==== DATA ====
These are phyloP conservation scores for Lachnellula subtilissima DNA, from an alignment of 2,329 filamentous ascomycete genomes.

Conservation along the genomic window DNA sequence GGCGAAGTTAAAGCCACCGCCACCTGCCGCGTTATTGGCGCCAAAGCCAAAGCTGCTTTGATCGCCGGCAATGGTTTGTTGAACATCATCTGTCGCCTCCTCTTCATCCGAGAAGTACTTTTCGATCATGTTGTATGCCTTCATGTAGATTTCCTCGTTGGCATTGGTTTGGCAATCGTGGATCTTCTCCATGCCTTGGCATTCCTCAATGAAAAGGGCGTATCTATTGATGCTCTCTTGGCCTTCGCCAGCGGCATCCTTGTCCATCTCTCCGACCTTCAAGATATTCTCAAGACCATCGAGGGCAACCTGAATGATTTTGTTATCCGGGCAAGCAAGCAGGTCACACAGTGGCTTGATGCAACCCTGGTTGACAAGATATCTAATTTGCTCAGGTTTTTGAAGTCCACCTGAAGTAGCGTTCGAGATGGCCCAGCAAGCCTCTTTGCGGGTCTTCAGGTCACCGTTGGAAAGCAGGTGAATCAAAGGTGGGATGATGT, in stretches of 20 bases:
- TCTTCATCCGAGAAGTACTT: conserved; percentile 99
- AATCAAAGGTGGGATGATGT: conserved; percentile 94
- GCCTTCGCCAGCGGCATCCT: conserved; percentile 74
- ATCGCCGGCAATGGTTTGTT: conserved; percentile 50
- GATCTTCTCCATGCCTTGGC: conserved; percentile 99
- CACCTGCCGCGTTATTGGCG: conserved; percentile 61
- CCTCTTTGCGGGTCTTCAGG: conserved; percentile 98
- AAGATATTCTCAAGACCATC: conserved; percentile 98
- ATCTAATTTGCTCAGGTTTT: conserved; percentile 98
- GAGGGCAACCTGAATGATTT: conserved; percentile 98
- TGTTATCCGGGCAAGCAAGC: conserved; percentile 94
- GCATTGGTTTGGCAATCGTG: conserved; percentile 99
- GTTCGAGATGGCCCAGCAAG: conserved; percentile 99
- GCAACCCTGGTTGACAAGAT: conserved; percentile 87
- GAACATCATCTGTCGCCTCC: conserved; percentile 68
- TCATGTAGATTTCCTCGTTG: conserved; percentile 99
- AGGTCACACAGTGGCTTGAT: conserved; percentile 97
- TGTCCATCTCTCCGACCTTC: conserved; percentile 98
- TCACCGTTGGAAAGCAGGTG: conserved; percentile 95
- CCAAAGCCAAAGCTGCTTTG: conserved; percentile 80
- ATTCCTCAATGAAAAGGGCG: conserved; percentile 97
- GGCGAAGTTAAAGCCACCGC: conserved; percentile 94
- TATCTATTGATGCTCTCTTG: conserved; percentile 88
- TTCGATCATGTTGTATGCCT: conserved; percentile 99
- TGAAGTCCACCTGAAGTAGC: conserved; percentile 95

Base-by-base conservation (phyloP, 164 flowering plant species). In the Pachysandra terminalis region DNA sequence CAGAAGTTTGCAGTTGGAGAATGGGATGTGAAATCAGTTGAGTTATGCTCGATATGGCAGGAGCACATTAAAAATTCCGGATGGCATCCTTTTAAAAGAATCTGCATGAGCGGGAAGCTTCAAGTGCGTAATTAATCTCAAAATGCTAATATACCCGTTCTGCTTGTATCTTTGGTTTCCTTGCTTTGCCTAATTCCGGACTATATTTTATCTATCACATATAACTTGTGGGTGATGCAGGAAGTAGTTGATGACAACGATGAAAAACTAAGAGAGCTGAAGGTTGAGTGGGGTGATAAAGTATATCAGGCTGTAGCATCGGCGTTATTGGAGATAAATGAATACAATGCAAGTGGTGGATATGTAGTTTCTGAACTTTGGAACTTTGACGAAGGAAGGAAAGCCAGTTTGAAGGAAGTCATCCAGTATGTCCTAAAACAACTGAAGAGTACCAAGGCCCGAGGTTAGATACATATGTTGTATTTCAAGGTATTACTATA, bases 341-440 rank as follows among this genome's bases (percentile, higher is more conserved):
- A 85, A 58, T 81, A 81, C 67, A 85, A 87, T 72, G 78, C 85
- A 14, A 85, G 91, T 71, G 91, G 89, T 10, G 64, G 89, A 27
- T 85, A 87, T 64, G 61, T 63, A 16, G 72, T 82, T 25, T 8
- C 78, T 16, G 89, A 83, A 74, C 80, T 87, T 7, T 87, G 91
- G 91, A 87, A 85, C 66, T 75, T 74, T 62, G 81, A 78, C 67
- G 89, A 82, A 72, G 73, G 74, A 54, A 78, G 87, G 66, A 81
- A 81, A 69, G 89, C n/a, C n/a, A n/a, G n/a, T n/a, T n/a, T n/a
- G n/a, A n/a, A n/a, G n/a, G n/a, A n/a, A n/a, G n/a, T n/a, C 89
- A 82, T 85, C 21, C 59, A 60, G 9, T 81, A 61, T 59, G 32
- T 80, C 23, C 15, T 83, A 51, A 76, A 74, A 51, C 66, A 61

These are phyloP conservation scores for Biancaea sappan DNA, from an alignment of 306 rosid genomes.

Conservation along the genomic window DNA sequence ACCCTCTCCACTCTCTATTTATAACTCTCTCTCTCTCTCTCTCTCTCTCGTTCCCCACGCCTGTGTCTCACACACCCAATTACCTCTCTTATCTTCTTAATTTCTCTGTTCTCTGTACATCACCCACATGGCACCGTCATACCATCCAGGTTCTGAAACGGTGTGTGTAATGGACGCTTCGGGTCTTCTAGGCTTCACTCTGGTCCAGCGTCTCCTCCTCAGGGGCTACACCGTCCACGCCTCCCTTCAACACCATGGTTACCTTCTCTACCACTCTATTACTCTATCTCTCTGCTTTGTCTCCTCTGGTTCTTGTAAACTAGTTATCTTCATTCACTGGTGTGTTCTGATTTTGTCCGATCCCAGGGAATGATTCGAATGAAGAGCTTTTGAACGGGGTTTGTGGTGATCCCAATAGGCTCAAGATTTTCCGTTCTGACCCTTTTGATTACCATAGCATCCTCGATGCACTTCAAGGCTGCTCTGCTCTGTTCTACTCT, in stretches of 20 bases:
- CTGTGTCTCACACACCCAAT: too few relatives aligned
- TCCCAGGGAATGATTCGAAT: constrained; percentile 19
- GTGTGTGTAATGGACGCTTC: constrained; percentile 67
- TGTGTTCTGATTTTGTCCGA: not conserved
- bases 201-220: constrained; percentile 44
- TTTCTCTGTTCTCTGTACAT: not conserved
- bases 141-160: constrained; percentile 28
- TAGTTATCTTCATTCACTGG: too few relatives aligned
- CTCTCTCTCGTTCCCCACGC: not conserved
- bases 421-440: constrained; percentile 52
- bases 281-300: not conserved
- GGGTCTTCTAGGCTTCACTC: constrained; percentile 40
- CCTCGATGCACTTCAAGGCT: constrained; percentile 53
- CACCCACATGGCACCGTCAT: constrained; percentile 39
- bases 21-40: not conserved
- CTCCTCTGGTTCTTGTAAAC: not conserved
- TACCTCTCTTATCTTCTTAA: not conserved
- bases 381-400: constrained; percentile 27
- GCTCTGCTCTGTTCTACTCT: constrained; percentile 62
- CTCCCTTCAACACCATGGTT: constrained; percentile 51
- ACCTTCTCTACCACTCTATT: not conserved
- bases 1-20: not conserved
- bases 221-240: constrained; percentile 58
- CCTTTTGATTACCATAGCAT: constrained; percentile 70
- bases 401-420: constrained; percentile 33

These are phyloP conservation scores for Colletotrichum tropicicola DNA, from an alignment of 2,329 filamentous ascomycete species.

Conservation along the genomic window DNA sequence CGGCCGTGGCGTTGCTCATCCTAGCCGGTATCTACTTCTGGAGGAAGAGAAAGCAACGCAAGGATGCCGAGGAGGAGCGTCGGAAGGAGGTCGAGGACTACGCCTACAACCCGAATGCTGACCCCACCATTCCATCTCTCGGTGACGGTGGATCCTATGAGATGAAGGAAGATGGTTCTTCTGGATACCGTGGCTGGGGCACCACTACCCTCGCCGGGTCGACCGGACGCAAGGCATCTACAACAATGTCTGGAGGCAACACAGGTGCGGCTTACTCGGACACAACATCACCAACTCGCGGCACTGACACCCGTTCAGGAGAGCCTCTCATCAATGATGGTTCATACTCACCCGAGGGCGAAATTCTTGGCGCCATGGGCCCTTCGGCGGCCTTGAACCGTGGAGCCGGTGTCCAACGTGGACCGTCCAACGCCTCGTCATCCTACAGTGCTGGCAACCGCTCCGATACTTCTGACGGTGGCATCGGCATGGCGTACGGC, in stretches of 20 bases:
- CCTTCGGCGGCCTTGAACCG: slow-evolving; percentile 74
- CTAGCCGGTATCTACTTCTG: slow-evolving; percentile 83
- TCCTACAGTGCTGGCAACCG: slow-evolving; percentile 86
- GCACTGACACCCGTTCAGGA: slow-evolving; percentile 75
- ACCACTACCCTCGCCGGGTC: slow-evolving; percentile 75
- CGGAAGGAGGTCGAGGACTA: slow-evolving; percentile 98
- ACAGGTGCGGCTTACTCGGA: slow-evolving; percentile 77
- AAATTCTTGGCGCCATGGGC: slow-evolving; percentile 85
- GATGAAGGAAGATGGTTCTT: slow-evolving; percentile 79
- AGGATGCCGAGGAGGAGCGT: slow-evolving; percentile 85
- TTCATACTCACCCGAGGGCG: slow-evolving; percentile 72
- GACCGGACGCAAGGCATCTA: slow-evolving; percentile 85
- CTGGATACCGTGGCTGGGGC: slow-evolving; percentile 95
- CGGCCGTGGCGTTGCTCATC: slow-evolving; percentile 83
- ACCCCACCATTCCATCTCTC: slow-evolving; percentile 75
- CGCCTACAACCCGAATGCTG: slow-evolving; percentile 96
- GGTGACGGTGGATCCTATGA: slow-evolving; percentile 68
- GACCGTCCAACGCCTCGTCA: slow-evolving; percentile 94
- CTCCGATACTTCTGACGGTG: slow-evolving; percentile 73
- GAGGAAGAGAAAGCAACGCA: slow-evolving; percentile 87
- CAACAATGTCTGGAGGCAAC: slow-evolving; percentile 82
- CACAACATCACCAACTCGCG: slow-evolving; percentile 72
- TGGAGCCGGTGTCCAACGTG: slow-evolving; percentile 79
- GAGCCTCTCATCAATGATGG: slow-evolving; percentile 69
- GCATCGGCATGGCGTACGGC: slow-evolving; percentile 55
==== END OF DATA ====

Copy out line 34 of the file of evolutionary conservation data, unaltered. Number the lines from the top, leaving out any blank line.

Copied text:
- G 89, A 82, A 72, G 73, G 74, A 54, A 78, G 87, G 66, A 81